REVIEW: Revenge of the Parson’s Daughter Or The Lass that Loved a Pirate by Jo VictorThursday, October 3, 2013 0:00
Stevie‘s review of Revenge of the Parson’s Daughter Or The Lass that Loved a Pirate by Jo Victor
Lesbian Historical Romance published by Bold Strokes Books 11 Aug 13
I really wanted to like this book, and I was prepared to allow some flexibility with historical details, since it’s a comedy about pirates and all that. However, the promise of the early chapters is rather let down by some of the later plot developments. Which is a shame, but my suspension of disbelief can only be stretched so far.
Kate is the daughter of a recently deceased parson; her mother, a lady of quality disowned by her family for making such an unsuitable match, died when Kate was very young. Not wanting to throw herself on the mercy of the local squire, in spite of – or possibly because of – having feelings for the squire’s soon-to-be-married daughter, Kate takes a position as governess to the children of an Earl. However, she finds herself stranded at an inn with no way of knowing when she will be transported the rest of the way to her new job. Despairing of finding anywhere to sleep for the night, Kate is rescued by the Lady Isabella, whose carriage has apparently met with an accident. Having agreed to share a room, Kate is in the process of fending off Lady Isabella’s amorous advances when she is unexpectedly kidnapped by pirates.
Of course, the pirates turn out to have been looking for Lady Isabella, and thus we get quite an entertaining comedy, while the mix-up slowly dawns on everyone. In the course of this, Kate meets and falls for Red Stevie, the daughter of a deceased pirate and now the pirate captain’s ward. The pirate captain is inevitably a gentlemanly sort, in mourning for the love of his life (Stevie’s father) and planning to sell his ship and disband his crew, once they have the ransom money for Lady Isabella. Whom, as we have seen, they have spectacularly failed to kidnap. Up to this point it is all quite fun.
Stevie and Kate are dispatched to the captain’s cottage, while the pirates carry out their plans, in order that Kate can be kept safe and yet not accidentally let on anything about her would-be captors. For reasons never quite explained, the cottage contains a large supply of dresses, which are too big for Kate but which Stevie is able to alter for her (Stevie being able to sew I get, I would just have liked to know more about the previous wearer of the dresses: whether it was the captain or one of his lovers or someone else entirely).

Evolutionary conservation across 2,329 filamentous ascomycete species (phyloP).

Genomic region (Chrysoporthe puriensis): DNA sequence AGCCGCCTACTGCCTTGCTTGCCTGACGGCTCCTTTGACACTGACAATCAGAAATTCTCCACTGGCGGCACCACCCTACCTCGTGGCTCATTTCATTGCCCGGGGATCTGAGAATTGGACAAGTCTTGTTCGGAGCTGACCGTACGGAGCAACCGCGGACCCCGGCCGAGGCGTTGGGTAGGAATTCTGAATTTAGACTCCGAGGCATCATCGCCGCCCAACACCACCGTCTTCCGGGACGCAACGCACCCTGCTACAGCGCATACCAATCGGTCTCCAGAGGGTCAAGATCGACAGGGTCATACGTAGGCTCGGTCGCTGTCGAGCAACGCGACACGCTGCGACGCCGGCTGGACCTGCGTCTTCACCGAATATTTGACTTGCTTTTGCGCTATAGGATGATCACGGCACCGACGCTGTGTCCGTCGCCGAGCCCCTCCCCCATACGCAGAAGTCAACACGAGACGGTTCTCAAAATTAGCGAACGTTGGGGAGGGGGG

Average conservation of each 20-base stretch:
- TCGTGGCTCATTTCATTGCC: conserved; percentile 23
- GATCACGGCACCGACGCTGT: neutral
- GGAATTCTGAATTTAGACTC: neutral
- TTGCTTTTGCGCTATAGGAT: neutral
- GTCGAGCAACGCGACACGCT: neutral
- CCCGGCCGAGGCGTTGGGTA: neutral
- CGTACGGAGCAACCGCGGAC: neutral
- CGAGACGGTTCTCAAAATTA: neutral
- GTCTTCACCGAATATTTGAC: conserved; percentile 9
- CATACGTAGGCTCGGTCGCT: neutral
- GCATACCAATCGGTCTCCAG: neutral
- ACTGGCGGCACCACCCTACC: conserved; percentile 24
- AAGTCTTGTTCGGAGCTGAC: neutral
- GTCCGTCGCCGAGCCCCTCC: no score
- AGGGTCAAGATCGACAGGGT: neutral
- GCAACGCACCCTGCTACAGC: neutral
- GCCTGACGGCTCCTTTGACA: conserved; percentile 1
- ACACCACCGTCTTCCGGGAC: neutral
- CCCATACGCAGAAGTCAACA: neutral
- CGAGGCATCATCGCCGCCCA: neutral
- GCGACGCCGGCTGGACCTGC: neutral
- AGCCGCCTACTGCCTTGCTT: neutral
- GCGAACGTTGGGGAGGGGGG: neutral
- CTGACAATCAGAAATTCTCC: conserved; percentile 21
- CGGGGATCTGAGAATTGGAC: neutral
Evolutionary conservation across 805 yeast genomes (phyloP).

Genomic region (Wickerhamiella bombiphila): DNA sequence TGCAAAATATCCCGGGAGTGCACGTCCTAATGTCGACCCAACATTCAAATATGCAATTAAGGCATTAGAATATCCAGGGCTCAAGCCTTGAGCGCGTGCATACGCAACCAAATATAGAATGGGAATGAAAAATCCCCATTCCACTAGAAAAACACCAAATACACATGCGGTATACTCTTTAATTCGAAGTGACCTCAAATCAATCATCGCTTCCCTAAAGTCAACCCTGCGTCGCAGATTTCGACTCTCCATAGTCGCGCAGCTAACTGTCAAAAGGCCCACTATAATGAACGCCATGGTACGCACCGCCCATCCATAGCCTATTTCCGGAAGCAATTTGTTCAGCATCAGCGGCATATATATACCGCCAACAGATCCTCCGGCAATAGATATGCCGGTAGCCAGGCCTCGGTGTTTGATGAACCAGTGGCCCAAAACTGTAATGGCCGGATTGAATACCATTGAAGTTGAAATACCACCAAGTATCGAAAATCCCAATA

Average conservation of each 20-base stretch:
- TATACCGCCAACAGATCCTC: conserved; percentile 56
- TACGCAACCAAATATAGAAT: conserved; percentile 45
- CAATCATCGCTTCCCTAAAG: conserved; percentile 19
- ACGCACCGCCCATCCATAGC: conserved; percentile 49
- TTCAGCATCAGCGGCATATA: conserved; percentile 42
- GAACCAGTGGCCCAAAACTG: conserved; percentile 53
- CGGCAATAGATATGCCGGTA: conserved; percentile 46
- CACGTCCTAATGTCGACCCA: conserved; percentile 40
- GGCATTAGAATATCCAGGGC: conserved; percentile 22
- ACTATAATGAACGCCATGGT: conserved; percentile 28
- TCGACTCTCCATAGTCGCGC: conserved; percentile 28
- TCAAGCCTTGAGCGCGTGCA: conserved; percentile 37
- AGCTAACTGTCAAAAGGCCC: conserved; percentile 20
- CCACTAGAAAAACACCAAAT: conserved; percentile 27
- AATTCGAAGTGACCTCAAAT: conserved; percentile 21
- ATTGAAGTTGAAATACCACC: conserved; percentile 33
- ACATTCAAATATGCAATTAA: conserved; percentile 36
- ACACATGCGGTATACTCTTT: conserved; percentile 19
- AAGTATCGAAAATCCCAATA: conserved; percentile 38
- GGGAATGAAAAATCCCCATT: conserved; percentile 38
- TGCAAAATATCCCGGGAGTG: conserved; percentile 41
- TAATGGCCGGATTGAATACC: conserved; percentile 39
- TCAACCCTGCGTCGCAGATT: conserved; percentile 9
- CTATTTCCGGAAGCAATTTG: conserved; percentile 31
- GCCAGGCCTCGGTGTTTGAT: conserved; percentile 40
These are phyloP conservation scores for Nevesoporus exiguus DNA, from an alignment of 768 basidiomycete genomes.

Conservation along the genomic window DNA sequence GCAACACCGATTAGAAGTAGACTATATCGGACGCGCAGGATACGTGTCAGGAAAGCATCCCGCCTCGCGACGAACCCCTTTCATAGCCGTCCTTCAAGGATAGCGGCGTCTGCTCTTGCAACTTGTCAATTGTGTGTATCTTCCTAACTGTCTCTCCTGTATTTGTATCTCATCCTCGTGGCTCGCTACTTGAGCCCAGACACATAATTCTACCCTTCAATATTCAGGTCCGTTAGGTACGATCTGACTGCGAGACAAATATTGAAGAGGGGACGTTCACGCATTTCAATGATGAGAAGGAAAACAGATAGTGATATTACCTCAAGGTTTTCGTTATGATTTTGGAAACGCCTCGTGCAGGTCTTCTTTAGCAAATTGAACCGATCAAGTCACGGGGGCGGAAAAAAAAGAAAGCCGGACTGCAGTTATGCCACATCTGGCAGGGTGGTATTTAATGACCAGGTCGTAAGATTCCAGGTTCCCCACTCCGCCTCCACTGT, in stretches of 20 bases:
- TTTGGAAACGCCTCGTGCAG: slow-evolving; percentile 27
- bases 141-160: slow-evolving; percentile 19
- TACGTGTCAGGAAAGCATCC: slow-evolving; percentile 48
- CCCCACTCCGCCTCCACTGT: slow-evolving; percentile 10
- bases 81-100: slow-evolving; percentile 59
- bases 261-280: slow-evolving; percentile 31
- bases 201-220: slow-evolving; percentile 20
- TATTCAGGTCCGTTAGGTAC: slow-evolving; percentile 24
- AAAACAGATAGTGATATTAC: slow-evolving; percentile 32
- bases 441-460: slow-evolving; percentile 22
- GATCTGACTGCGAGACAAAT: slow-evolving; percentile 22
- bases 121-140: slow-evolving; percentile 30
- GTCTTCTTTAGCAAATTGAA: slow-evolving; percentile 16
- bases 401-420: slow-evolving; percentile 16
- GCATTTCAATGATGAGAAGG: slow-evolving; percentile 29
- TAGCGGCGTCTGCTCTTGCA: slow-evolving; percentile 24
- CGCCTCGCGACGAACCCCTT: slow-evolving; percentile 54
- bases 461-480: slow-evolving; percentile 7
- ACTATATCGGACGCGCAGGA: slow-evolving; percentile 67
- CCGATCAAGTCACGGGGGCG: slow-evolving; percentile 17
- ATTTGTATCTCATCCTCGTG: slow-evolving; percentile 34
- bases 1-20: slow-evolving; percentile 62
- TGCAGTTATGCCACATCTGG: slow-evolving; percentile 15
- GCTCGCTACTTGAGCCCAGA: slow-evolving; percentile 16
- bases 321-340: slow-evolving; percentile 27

Kate and Stevie are getting on rather well, but then they have a series of fallings out and Kate is kidnapped by Lady Isabella, who just doesn’t get why any woman would fail to be attracted to her. And this is really where everything starts to fall apart for me. Too much of the plot feels contrived. Too many of the characters who turn up to help or hinder Kate and Stevie in their quest to be reunited are not only gay or lesbian but also remarkably keen on whichever other character proves the most useful diversion.
The two big let-downs for me, though, are, firstly, never finding out about Stevie’s mother and how she came to know Stevie’s father – if Stevie had been brought up by an uncle and the pirate captain, I might have accepted more of the unlikelier parts of the plot, to be honest. Secondly, I really couldn’t buy the idea that Kate’s cousin, a viscount, would even think that he could get away with running off with a former pirate captain (even after producing letters to show that the man and his crew had been privateers all along), rather than settling down to produce the next generation of his family with whatever suitable bride he could find.
Kate and Stevie’s happy ending mostly fits the period, especially given that they are able to find benefactors (through Kate’s restored family connections and a little blackmail) to fund their project. Sadly, although the beginning chapters are a fun romp, the let-down of the unlikely ending for the secondary characters, as well as the rather-too-long middle section of the novel, means I can only give this one a slightly reluctant C.
What’s a poor pirate to do? Stevie has never met anyone quite like Kate, her not-so-helpless captive. Too bad the bold buccaneer swore an oath to preserve the virtue of the lovely parson’s daughter—an oath Kate has no intention of letting Stevie keep. But Kate has a problem of her own: the gorgeous Lady Isabella, a wealthy aristocrat who is happy to use kidnapping and blackmail to get what she wants—and what she wants is Kate.
Jane Austen was never like this!
Read an excerpt.